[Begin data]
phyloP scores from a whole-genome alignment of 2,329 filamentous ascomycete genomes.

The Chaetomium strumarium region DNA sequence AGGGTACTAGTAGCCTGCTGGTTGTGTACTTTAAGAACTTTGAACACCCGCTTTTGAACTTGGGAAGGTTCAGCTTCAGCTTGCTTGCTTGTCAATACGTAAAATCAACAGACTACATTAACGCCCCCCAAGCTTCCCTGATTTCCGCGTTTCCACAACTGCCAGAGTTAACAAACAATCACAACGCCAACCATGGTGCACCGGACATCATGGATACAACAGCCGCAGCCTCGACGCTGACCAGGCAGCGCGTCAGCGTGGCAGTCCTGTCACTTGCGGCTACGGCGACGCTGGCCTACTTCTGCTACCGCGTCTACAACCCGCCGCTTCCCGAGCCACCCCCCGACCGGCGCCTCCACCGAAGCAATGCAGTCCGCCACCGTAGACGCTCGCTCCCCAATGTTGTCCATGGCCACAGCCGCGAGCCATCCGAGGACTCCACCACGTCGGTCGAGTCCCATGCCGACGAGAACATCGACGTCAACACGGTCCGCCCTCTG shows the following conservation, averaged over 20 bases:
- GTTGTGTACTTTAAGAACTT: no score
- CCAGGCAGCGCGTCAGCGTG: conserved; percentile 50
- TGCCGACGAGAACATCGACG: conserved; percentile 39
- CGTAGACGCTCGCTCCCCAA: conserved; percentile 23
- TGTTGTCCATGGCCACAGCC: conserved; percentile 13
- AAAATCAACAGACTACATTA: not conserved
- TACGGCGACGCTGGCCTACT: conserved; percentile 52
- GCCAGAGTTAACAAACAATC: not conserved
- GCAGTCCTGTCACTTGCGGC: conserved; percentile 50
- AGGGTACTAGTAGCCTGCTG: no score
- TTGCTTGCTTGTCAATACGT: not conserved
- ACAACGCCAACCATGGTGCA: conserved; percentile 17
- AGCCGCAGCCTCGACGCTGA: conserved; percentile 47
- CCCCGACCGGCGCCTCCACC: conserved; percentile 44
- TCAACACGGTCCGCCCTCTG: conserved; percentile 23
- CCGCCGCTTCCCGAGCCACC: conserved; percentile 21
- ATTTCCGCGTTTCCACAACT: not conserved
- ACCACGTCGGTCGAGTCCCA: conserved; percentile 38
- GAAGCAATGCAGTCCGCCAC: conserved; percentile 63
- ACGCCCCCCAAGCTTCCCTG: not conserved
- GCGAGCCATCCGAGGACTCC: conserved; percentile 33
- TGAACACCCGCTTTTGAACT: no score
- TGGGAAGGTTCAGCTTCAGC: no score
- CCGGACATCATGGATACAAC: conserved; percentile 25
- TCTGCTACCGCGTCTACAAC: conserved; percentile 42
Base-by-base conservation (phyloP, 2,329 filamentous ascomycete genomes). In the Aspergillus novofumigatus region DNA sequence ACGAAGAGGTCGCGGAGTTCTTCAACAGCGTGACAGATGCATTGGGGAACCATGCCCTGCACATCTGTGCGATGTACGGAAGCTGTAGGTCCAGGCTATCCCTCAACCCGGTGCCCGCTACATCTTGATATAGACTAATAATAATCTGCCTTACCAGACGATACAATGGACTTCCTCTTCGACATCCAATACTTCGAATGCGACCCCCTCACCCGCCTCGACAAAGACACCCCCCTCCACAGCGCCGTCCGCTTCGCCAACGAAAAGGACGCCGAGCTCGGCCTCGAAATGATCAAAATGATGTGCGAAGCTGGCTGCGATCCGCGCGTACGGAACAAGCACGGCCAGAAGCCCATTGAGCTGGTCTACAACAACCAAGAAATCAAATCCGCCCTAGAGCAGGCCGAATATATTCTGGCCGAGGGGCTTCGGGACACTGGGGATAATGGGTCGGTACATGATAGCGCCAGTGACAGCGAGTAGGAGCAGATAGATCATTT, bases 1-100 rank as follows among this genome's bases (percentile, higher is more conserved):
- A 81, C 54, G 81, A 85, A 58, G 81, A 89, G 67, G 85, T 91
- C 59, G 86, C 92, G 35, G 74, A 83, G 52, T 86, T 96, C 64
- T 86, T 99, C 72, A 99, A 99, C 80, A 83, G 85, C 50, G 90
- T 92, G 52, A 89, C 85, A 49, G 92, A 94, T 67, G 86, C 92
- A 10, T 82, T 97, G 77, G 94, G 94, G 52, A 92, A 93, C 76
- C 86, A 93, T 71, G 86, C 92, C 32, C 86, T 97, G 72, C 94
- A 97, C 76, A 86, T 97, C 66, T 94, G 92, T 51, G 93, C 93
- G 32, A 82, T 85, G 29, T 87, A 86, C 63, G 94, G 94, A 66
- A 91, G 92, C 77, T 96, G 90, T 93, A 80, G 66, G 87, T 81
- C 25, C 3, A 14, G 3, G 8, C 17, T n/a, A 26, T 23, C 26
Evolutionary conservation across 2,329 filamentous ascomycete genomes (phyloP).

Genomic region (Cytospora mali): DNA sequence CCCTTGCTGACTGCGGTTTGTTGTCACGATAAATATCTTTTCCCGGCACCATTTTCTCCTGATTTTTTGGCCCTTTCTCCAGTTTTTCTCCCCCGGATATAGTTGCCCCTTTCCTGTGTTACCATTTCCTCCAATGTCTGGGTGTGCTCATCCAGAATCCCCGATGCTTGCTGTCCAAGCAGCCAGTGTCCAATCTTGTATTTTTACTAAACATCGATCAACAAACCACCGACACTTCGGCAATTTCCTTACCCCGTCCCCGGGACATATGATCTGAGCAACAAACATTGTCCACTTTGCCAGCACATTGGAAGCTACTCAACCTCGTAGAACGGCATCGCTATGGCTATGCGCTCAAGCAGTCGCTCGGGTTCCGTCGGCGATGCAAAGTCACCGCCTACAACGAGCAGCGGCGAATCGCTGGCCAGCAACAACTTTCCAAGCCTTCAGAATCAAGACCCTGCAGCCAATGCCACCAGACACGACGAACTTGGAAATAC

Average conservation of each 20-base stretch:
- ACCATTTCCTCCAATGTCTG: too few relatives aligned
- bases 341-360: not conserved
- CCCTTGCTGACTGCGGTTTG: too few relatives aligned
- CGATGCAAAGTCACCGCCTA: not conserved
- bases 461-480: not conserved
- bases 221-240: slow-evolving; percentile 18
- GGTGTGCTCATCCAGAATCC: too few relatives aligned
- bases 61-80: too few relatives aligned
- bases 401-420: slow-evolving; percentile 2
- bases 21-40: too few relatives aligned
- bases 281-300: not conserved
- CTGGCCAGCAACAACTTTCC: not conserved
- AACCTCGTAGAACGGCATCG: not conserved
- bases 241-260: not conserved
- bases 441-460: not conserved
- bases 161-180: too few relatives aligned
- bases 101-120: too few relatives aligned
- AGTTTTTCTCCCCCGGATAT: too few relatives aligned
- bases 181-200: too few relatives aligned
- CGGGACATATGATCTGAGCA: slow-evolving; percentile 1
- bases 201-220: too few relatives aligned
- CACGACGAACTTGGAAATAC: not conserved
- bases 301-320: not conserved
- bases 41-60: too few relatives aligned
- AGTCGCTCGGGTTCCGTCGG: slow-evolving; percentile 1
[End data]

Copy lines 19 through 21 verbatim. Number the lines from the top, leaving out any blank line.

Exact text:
- ATTTCCGCGTTTCCACAACT: not conserved
- ACCACGTCGGTCGAGTCCCA: conserved; percentile 38
- GAAGCAATGCAGTCCGCCAC: conserved; percentile 63